From London’s theatres to Liverpool’s Beatles, two Blue Badge Guides tell Marc Zakian about their cultural tour
“I was nine when The Beatles broke up.” says Paul Beesley. “None of my friends listened to their records, and my parents never played pop music at home. But you can’t grow up in Liverpool without getting to know The Beatles. They are always present; in conversation, in street names, in the pubs and clubs – and they are the inspiration for what I do nearly every day”.
In 1983 Paul became one of Liverpool’s first Beatles guides. “Fans were turning up here asking what they could see. So the city created the UK’s first rock and roll tour. It was a mixture of fun and chaos: I would press a cassette player to the microphone so the group could listen to the music I was talking about. On one occasion the council replaced our regular coach with an open-topped doubledecker bus. We were bowling up Penny Lane ducking to avoid low hanging trees”.
Three decades later it’s hard to know who is more famous: Liverpool or The Beatles. “People come from all over the world find out about the band. It’s not a glamorous story; they were four lads from ordinary backgrounds. The house where Ringo Starr grew up is a working-class red-brick terrace; a two-up-two-down in the Dingle area where a sickly child who was in and out of hospital lived.
“Penny Lane is a bit more suburban. John Lennon and George Harrison grew up nearby, and their walk to school inspired the only Beatles song that refers to places you can still see. There’s the bus ‘shelter in the middle of the roundabout’ the bank ‘on the corner’ and the ‘barber’ (I used to get my haircut there). Everyone has a childhood memory of walking to school. The Beatles turned that nostalgia into a song so powerful that fans would regularly steal the Penny Lane road signs. The council has installed tourist-proof ones now.”
Strawberry Fields is another Liverpool song. Inspired by parkland called Strawberry Field (The Beatles added the ‘S’) the lyric doesn’t reference what’s there, it’s more Lennon’s stream of consciousness. “This is an emotional part of the tour; fans write tributes on the gatepost and walls. The music and memories of what happened to John often bring tears. It’s a leafy, tranquil area, full of birdsong – I’ve had visitors who want to stay there rather than get back on the coach. (And Strawberry Field has very recently opened it’s gates so visitors can explore the grounds that inspired Lennon).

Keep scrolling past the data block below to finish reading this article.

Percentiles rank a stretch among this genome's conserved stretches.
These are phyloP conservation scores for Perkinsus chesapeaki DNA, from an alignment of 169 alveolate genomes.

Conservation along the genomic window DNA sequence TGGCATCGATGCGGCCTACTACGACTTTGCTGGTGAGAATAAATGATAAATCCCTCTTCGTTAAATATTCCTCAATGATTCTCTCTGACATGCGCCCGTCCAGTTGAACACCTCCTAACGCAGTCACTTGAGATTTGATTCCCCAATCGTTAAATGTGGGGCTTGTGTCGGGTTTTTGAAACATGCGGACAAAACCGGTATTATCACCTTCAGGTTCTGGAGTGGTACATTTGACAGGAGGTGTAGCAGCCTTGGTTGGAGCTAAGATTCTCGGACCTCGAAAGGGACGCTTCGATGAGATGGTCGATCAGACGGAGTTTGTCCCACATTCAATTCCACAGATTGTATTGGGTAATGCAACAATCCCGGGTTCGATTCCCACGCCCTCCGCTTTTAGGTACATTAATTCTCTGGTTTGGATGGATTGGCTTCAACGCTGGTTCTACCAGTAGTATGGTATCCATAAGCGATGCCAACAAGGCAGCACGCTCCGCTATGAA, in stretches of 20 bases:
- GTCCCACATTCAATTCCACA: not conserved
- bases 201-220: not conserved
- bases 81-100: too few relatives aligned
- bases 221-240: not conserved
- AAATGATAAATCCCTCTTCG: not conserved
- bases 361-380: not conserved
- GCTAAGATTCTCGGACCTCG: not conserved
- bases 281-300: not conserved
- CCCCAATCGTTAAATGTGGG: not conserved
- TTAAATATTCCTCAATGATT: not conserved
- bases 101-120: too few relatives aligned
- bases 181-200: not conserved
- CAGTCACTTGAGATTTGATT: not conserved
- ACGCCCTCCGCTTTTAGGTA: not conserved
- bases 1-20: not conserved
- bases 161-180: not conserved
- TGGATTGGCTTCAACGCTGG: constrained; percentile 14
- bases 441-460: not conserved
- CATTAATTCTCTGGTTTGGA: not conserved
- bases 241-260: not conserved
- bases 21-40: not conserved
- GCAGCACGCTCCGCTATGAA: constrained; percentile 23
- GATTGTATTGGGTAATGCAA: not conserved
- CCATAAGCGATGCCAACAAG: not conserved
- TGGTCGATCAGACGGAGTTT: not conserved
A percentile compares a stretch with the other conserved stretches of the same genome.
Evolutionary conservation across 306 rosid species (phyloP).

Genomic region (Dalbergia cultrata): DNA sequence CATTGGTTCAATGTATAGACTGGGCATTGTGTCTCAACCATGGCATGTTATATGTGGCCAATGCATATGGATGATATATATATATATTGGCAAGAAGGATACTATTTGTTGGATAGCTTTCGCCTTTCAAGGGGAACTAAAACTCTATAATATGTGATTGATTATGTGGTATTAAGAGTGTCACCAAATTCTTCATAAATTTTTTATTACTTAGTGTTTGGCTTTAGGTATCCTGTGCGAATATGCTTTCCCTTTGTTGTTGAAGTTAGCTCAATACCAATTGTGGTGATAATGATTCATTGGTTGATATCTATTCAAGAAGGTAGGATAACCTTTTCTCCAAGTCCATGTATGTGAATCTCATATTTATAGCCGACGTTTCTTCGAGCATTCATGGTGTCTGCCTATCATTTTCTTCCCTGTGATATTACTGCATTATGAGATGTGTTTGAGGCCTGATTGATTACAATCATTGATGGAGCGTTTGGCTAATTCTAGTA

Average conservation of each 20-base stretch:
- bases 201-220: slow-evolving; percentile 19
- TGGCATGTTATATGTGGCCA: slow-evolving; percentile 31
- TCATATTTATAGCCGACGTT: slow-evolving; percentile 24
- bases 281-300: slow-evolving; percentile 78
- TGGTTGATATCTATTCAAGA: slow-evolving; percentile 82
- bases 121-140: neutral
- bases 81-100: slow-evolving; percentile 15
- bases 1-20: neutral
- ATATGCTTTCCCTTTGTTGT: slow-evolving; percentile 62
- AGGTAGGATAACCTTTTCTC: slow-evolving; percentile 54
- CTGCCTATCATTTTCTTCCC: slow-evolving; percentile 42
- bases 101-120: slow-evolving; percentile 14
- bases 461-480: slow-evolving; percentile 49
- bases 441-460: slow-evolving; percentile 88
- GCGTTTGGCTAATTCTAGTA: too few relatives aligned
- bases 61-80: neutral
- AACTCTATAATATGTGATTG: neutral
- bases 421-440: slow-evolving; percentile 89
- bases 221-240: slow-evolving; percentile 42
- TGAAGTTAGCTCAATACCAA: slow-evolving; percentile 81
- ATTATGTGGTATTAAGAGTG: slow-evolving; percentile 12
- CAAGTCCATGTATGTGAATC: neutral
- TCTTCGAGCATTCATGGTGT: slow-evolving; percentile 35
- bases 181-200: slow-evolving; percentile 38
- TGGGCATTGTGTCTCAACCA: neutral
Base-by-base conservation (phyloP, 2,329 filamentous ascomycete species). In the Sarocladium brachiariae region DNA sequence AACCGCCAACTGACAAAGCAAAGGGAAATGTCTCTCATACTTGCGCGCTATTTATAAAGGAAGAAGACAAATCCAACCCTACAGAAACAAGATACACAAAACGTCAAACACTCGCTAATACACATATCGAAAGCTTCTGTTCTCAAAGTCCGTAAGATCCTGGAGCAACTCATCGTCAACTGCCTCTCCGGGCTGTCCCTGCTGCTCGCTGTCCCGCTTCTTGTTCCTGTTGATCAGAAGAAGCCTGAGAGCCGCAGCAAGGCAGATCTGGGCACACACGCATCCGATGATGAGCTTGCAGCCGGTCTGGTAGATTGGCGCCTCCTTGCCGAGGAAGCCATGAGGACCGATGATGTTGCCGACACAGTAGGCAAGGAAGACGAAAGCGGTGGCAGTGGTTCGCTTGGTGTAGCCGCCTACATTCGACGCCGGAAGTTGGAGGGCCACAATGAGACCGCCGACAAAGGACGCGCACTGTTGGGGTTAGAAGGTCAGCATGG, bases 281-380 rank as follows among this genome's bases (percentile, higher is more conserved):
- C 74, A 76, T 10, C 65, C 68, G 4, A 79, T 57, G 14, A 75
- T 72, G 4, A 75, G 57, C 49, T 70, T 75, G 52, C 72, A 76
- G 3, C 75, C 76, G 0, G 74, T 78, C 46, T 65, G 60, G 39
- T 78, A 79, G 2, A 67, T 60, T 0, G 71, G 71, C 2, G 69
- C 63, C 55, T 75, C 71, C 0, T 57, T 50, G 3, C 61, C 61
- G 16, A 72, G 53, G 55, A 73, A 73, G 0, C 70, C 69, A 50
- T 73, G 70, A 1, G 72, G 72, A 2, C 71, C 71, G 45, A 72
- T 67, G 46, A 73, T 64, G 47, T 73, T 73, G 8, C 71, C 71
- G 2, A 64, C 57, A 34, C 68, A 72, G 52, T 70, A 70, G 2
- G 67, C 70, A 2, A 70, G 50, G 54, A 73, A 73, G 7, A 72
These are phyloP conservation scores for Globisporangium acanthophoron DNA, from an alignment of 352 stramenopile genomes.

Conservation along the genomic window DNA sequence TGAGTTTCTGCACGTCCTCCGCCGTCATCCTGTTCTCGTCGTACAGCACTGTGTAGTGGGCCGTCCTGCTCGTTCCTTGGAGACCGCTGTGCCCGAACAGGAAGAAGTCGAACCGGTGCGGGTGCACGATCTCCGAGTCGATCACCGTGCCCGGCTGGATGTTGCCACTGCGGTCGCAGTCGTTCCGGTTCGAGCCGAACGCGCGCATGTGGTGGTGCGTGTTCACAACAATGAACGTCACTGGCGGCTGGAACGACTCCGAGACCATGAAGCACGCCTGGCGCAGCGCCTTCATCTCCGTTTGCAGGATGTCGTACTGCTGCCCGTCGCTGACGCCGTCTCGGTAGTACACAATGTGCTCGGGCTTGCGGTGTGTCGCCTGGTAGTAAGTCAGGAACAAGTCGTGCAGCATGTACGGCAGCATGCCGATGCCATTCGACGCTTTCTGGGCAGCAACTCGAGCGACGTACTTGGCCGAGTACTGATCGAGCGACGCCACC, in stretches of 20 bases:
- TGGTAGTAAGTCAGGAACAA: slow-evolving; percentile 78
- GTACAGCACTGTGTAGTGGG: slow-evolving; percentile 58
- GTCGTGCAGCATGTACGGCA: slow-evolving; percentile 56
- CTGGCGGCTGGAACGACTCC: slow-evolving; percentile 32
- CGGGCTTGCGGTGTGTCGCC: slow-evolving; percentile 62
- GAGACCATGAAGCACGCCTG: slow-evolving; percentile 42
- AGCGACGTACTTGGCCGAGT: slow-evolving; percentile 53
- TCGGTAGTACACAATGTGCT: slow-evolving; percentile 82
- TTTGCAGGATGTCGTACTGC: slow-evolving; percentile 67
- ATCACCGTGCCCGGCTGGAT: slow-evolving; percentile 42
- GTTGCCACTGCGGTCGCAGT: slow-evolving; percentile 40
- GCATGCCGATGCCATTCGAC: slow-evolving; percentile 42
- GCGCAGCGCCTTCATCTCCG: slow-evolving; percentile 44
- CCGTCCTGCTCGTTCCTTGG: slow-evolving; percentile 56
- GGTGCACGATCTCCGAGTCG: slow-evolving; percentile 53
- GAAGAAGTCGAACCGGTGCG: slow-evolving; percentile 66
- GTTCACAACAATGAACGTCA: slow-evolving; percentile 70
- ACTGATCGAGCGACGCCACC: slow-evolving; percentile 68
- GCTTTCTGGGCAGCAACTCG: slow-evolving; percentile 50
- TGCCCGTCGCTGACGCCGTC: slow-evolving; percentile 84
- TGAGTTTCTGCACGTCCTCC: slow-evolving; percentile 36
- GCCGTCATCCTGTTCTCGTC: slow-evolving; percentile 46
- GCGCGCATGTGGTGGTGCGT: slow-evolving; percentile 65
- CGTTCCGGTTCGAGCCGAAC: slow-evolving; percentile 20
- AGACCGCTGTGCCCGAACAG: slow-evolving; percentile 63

“John’s house is around the corner on Menlove Avenue. He was raised by his aunt and uncle. The National Trust has restored the interior to the period when Lennon was a teenager. His mother, Julia, was a single parent, unacceptable back then – so he was brought up by his aunt. When John was 17 Julia was knocked down and killed in the street outside the house.
“Paul McCartney’s family moved to Forthlin Road in 1955. The teenage McCartney met Lennon who would come over to work on songs. The National Trust estimates the duo wrote 100 Beatles tunes in the front living room of this post-war 50s council house. One of them, Let it Be, refers to ‘Mother Mary’ – a tribute to Paul’s mother Mary, not the Madonna. “The tours finish at the Cavern Club. The Beatles played this narrow basement with its low arches 292 times. Along with Gerry and the Pacemakers and The Searchers they made it famous. Liverpool is the capital of music, with 57 number one records – more than any other city per head of population in the world. Seventeen of them were Beatles songs.
“People ask me why it is such a musical place. I explain that as a port it has always looked outward. It embraced influences from North America as well as the city’s big Irish population (Lennon and McCartney both have Irish ancestors). A creative mix which you can hear in Beatles music”.
So has the city become more ‘Beatlepool’ than Liverpool? “As a Blue Badge Guide, I speak about much more than The Beatles. But you wouldn’t visit Stratford-upon-Avon without talking about Shakespeare. The Beatles have an extraordinary allure. I was taking some photographers on a scout around the city for locations – Americans who had spent weeks trawling different sites across the UK. When we got to Penny Lane, they handed me their cameras and asked me to take a photo of them next to the street sign. Hardened snappers turned to happy tourists – that’s the power of The Beatles.”